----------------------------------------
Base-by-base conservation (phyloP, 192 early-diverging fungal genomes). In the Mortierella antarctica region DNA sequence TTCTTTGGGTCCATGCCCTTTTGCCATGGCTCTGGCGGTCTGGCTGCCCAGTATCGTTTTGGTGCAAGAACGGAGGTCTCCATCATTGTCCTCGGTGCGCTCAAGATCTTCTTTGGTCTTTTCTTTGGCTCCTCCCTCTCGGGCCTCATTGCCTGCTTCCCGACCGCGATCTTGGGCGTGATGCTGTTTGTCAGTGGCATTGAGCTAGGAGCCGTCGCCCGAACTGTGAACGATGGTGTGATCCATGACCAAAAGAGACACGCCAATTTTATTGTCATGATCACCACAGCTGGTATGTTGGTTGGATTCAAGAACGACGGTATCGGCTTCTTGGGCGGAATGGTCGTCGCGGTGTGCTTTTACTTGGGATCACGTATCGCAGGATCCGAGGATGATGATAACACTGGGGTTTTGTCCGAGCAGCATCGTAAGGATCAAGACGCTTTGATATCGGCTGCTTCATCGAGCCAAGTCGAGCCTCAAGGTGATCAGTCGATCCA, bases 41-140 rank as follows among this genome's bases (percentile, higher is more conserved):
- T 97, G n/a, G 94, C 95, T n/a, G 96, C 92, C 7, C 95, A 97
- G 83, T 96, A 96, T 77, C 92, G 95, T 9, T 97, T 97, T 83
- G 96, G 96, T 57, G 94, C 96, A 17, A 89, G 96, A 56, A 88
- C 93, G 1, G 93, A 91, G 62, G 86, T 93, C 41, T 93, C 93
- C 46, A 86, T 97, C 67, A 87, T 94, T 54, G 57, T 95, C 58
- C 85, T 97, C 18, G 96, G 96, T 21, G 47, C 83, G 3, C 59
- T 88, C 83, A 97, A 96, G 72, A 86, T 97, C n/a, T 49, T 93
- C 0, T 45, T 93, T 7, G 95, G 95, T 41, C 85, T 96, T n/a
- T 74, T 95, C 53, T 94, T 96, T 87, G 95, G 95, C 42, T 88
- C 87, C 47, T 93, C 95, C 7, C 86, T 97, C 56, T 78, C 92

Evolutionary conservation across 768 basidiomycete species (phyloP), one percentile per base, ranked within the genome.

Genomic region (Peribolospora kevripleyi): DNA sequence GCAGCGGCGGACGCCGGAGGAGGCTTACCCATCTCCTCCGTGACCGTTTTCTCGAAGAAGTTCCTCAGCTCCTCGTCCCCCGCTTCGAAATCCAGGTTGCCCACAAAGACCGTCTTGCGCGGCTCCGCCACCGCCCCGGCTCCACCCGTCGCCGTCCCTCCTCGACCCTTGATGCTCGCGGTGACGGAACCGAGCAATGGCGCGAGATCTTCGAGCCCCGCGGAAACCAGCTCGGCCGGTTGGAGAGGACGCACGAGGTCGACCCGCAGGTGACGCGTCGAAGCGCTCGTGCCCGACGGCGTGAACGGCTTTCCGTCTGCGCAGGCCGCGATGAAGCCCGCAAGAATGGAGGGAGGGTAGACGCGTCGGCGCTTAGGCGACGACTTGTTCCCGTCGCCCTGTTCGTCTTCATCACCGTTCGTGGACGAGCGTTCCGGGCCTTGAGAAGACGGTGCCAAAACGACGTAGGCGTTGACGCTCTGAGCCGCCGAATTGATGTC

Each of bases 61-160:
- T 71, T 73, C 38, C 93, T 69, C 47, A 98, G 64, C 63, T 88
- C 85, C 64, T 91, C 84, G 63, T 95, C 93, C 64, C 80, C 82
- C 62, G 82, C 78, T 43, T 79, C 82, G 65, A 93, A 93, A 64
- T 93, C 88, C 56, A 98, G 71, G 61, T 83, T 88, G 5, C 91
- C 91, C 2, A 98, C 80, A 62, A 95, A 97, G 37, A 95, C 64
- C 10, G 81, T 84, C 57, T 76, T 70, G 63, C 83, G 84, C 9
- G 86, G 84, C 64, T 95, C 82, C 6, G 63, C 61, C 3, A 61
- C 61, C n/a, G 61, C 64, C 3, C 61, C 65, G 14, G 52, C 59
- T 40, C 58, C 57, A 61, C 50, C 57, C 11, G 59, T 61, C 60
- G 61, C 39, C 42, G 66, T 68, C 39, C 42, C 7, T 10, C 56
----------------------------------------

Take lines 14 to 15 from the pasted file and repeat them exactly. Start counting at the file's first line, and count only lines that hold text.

Each of bases 61-160:
- T 71, T 73, C 38, C 93, T 69, C 47, A 98, G 64, C 63, T 88